The Saga Trees appear on both sides of the Clock Tower. They can be easily identified if one were to look intently on the ground for their small but distinctive red seeds. These seeds are scattered within the vicinity of the trees after its pods have burst.
There used to be 3 Saga Trees along Tan Kah Kee Drive. The oldest among the 3 was planted when the Clock Tower was built, and was located in front of the SRC. After being partially damaged, it died in 2015. Recently, more of these trees have been planted along the driveway, with wild orchids grafted to their trunks. The iconic Saga Tree found beside the stone table and benches beside the Clock Tower once had the school bell hung from one of its the branches. Back then, students would gather below the tree, around the stone table and spend quality time with one another. This tree and its bell were wonderfully illustrated by alumnus and artist Mr Lee Kow Fong’s (“Ah Guo”) painting “百年钟声. 100 Years of Bell Ringing”, as a tribute to Hwa Chong during its centennial year.
Coral Vine Antigonon leptopus
The coral vine is a typical butterfly food plant. It originates from Mexico, where the the natives cook and eat its underground tubers for their nutty flavour. The cascading recemes of bright pink flowers are fragrant and attractive to bees and butterflies. The flowers will turn dull pink and eventually brown as they age, while the fruits are usually hidden inside.
Chinese violet Asytasia gangetica
Because of its resilient nature, this fast-growing and attractive epiphyte is often cultivated as a ground cover plant. This has also given it the reputation of being a weed, but we can’t deny that it can steal the limelight in our garden with its striking violet trumpet blossoms.
Bougainvillea Bougainvillea glabra
As you walk around Hwa Chong amongst these “flowers” especially during a rainy season, you may suspect the if they are real or simply origami crafts because of their papery texture. If you stop to look closely, will you realise that what you have always mistaken as its petals, are really just the bracts meant to attract pollinators. Indeed, small cream-coloured flowers can be found hidden within the bracts. Common colours of these bracts include purple, white, orange and yellow, though ‘rainbow’ coloured Bougainvillea, with flowers of two colours on the same plant, are also often seen. The Bougainvillea is a signature plant in the Singapore landscape. It is extensively planted here because not many flowers can bring this explosion of colours to our hot, tropical environment all year round.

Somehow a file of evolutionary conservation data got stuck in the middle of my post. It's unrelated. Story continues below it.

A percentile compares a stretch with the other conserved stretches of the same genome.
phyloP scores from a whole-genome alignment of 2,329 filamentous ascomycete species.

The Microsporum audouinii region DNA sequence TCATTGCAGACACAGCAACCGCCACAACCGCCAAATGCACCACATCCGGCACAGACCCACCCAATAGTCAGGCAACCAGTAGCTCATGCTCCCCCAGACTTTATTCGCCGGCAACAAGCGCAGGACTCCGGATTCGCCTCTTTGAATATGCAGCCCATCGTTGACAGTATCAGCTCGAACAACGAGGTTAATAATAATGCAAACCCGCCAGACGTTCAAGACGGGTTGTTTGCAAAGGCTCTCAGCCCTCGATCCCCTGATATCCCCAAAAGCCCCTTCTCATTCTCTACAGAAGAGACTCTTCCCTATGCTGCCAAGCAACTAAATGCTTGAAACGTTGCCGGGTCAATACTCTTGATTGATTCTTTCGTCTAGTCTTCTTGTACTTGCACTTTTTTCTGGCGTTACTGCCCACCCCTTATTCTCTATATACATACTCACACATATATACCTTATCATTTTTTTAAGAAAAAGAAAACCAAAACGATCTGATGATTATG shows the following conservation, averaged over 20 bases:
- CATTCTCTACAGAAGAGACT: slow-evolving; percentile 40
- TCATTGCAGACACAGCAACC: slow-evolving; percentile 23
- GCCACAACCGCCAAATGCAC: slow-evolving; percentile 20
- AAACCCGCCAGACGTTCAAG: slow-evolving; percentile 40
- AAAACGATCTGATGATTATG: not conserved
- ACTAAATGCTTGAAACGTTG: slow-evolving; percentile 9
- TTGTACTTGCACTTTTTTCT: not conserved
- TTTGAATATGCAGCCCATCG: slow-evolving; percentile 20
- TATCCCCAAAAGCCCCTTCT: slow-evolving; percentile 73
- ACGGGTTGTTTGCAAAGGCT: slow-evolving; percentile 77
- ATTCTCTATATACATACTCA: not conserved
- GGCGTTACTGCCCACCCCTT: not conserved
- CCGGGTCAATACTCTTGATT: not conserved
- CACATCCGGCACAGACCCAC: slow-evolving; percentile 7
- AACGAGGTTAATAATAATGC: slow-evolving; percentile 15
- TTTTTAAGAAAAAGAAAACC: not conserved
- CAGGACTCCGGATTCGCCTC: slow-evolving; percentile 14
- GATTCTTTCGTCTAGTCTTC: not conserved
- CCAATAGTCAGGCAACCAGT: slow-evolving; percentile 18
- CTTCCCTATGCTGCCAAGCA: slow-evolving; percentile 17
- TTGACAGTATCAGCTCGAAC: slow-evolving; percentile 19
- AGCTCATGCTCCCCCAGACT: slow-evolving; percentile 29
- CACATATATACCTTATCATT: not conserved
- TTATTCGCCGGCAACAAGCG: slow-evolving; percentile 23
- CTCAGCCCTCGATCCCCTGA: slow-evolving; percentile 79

Peacock Flower Caesalpinia pulcherrima
The plant’s specific epithet ‘pulcherrima’ means “the most beautiful”, in Latin, which truly describes its flowers of a brilliant mix of yellow, orange to red. The long stamens and style reminds one of the vibrant plumage trailing from a peacock’s tail.
Red Powderpuff Plant Calliandra tergemina
Calliandra literally means beautiful man in Greek, which refers to its conspicuous stamen that looks like red spikes. The red powderpuff has leaves which are initially orange, but become glossy green overtime. As a pea plant, it has flat legumes that disperses its seeds by explosive action. Other varieties can bear flowers that range from red to a gradient of violet and white. With lots of luck, one may observe hummingbirds visiting these stunning flowers.
Giant Milkweed Calotropis gigantea
The Giant Milkweed in the butterfly garden is often seen completely bare without a single leaf. They must have been eaten by the caterpillars! Look closely, and you will find many caterpillars crawling on its stems and munching away on the juicy leaves. It is surprisingly resilient; new leaves on the bare plant will appear only after a few weeks, and sometimes even with budding flowers.
Pomelo Citrus maxima
Located along the Science Research Centre, the Pomelo tree, like most of the species in the citrus family, has fragrant white blossoms. It is, in fact, the largest of all citrus fruits. In the past, there used to be 2 Pomelos planted in the SRC compound, and 3 more grown in High School. However, due to difficulties in cultivating the Pomelo, this has become the only one left within the school campus today. Nonetheless, viable fruits can still be produced as the flowers of most citrus trees are self-pollinating.
Pagoda Flower Clerodendrum paniculatum
Pagoda Flowers are arranged in terminal panicles, or conical inflorescence, with distinct tiers that reminds one of the layers of curved roofs on a pagoda. The slender style and stamen can be seen extending elegantly from the corolla. The hues of red of the flowers vary between the bright crimson bud and the subtle pastel blossom, adorning the butterfly garden in ombre red.. Interestingly, the leaves of its genus Clerodendrum tend to release smells that reminds one of peanut butter or burnt rubber when rubbed or bruised.
Red Dracaena Cordyline fruticosa 'Firebrand'